Gone are the days when fish were thought to float around without much regard for their environment or other fish. According to Brown, fish are "steeped in social intelligence". They pursue Machiavellian strategies of manipulation, punishment and reconciliation and cooperate to avoid predators or catch food.
They can identify their shoal-mates, recognise the social status of other fish, use tools, build complex nests and even navigate mazes. And, to put the most persistent fish heresy to bed, they even have impressive long-term memories. Brown cites his own recent research finding that fish remembered the location of a hole in a fishing net nearly a year after first learning about it.
Apocryphal tales of goldfish having memories that last a few seconds seem mainly designed to make people feel better about keeping them in small featureless bowls. To prevent your fish getting bored, Brown suggests changing its environment from time to time. The fish may recognise the rock you have moved, but the fact that it's in a different place is always interesting to it, Brown says.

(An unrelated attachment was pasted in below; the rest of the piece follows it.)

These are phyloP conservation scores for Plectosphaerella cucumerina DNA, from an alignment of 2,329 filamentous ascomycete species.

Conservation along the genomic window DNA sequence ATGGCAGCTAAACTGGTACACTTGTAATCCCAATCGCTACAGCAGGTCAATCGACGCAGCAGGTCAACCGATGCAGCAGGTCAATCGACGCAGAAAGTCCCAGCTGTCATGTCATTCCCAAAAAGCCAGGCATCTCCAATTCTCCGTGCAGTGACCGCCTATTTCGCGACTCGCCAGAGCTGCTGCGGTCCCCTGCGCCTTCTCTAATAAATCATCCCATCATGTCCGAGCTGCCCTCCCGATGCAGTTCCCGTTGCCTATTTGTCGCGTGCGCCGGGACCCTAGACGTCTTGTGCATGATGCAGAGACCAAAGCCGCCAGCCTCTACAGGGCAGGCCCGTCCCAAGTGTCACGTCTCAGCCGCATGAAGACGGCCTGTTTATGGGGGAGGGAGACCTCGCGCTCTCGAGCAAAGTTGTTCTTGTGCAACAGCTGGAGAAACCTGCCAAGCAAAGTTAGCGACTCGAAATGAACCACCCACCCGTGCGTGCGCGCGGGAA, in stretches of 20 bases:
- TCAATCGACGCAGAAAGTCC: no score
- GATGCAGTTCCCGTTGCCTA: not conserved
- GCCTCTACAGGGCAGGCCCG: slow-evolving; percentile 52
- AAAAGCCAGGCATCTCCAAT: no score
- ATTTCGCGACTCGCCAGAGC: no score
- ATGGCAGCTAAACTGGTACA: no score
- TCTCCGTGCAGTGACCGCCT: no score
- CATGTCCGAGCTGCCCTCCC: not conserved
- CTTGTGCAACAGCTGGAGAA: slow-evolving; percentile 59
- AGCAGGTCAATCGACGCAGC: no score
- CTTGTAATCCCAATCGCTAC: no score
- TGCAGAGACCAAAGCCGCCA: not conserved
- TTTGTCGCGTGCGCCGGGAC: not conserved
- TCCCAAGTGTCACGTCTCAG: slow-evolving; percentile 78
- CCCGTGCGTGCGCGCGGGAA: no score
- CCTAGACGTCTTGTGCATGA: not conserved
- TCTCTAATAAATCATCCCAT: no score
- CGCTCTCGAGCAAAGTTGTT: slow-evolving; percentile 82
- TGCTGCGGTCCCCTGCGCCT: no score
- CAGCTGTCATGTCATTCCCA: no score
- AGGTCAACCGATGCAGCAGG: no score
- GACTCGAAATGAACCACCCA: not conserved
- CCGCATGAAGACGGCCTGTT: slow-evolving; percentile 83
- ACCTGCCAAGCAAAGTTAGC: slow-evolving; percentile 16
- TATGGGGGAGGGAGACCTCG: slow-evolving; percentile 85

Paul Honess, a primatologist at the Oxford of University, is surprised that biologists would claim primate-like intelligence for fish. "If the only evidence is quantity of research, then that's no evidence at all," he says.
Brown says he is not arguing that fish are more intelligent than primates per se, but that they are more intelligent than we thought.

Saturday, October 11, 2003

Transcript of Ebadi CNN interview

Transcript of Ebadi CNN interview, 10 Oct 03, 22:30 London time

Well done Shirin.

Shirin Ebadi looked and sounded like she was about to pass out, but that’s excusable considering what she must have gone through, especially as she didn’t even know that she was nominated. The 1.3 mil's a nice little touch too.

Some editorial license has been applied to Ebadi’s text as her English not so good.

Vote on on whether she deserves it. (no sponsorship from CNN. Just quite good coverage)

Interviewer: Jonathan Mann

CNN: …reformers and human rights activists are hailing the announcement Friday, that the [Nobel] Peace Prize has been awarded to Shirin Ebadi. Ebadi is the first Muslim woman and the first Iranian to ever receive the prestigious award. She got it for her life’s wok championing the rights of women, children, writers, minorities, activists and other Iranians of all kinds. Shirin Ebadi joins us now from Paris to talk about her work and her prize.

Congratulations to you, thank you so much for talking with us. Did you know you were a candidate, did you know you were nominated?